Playing Irish banjo with a thimble

Playing Irish banjo with a thimble

Further to my post some years ago on this subject, I recently discovered 2 tips to facilitate smooth and consistent playing when using a thimble. Not infrequently when playing my thimble would momentary for a mili second stick on the string, usually in the middle of a triplet thus impeding slightly flow and rhythm. I was removing some scratches on the barrel of one of my thimbles and finished the process with 1000 grade wet and dry. The result was amazing in terms of the thimble gliding smoothly from string to string and also cut down some of the usual additional noise one gets with thimble playing. I used the same method on thimbles with no visible signs of scratches with the same result. Don’t use wet and dry however on the blade of the thimble, use medium sandpaper for this.

Second tip is to ensure the tip of the index finger is no more than about 3 mils from the striking end of the thimble. Hope this is useful to someone

Re: Playing Irish banjo with a thimble

I’ve been interested in trying this for a while - any of you tried switching from a standard pick to a banjo thimble? What were your experiences like? Which sort of banjo thimble did you buy/try?

Re: Playing Irish banjo with a thimble

Hi Jusa
Whilst I could use a flat pick on the guitar when I first started playing the banjo I found it painful to use a flat pick as I had taken the top of my index finger off years previously and got my first thimble from Sully Sullivan, who plays with both thimble and flat pick. I now make my own from I/2 inch hard plastic conduit piping
With a small hacksaw I cut of a section slightly longer than the first segment of my index finger. Sand down the end of this tube with medium sandpaper and remove any jagged bits from inside and outside the cylinder. I think Sully still sells thimbles-His firm is Halshaw music. Sully in one of his tutor books suggests cutting the end of the thimble at an angle of 75 degrees but I find cutting it straight better as if it moves on your finger it can be awkward. One gets a different sound by playing with a thimble and strings tend to wear out quicker. Also the base g string can sound a bit dull if you don’t strike it dead on. Cheers John

Re: Playing Irish banjo with a thimble

What are the advantages of using thimble as opposed to a plectrum? I know Johnny Keenan used to play with a thimble, he and Sully obviously came up with this technique. They produced Dublin Banjos tutor book together. Always been curious about this innovative but never tried it. Maybe necessity being the mother of invention in this case. I don’t know.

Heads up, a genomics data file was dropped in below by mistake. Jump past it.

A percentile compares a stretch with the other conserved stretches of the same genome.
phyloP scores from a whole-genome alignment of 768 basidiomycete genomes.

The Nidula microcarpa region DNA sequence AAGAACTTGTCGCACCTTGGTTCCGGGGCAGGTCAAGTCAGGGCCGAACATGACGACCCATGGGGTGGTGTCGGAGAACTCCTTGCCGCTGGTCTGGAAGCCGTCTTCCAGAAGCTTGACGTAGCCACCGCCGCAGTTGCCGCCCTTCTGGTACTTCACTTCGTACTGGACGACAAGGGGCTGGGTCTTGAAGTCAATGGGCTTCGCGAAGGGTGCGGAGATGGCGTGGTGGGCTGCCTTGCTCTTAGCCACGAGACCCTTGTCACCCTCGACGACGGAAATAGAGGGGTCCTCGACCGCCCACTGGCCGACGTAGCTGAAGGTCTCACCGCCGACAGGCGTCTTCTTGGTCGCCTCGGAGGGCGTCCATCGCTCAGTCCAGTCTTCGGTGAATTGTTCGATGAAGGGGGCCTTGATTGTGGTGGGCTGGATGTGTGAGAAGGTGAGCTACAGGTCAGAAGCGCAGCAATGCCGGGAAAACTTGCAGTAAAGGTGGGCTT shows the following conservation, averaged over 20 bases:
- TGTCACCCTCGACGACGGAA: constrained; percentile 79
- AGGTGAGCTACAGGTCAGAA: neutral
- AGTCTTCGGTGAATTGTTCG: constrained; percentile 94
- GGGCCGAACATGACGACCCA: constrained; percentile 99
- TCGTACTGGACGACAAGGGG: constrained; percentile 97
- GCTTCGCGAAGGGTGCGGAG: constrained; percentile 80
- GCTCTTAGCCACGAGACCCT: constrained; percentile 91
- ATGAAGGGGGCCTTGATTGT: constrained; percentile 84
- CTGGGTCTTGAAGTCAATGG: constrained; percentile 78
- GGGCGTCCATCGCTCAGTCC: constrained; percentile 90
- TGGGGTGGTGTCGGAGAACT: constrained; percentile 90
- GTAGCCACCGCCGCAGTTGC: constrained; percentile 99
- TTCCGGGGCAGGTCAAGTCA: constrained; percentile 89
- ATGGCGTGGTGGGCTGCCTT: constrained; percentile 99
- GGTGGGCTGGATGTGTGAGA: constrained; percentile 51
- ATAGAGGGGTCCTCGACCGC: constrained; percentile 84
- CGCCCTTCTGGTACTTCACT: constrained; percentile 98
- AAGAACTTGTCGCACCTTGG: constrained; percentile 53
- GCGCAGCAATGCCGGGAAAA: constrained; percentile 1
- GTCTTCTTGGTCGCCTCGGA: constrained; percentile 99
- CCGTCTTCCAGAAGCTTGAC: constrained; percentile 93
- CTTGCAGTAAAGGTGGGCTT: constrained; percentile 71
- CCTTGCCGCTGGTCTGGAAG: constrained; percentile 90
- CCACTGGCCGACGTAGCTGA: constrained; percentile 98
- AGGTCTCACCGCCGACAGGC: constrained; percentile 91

Re: Playing Irish banjo with a thimble

Hi Sean, thanks for your interest. As I said in my post I took up thimble playing as a necessity and would have used a flat pick if I could have done so without discomfort. I think the majority view is that the flat pick is preferable to the thimble in terms of a crisper sound, being easier on the strings and the need for more accurate playing with the thimble, particularly on the base g string, in order to get a clear sound .Advantages I can think of include a warmer, less tinier tone, if that’s what you prefer. Also the thimble cant fly off your finger, when you’re a beginner. It is also reported that triplets are easier to execute, although I’m not sure about that as I had to work hard on them as does everybody. Although I wouldn’t claim to be a super player I haven’t received derision for playing with a thimble.Indeed someone who heard me playing at a festival session said that he’d never liked the sound of the banjo until he heard it played with a thimble!. The base suffers a bit with this technique on a 17 fret short scale. I play a ‘Clareen’ ,short scale and a 1912 ‘Weyman’, normal scale. John

Re: Playing Irish banjo with a thimble

Hi Thomaston
I looked at your link but no the picture is more like a metal fingerpick. For bluegrass and 5 string banjo playing I presume you would use the thimble shown in your link with a thumb pick. Suppose for claw hammer you could use my type thimble on index finger with thumb pick on thumb. My thimble is just a short plastic cylinder placed on index finger and the strings struck with part of the circumference of the end of the cylinder

For plectrum playing on a five string it should be fine tho. Sorry I couldn’t send a pic for you as I’m not much good at 78 on computers cheers John

Re: Playing Irish banjo with a thimble

Hi again Thomason, on reflection my suggestion re claw hammer may not be a good one as you have to hold the thimble in place with your thumb over the cylinder of the thimble or it may come off and you need your thumb free in claw hammer

Re: Playing Irish banjo with a thimble

Thanks Reverend
the first thimble is like Sully’s and the one I play with. Thanks to Sully, I play with one due to necessity due to my injured finger but I agree with you if you’re playing grand with a pick, don’t change, its taken me years to sort of master the thimble(might have been the same with a pick!!) good luck John

Re: Playing Irish banjo with a thimble

Thanks Thomason
yes this might work must try one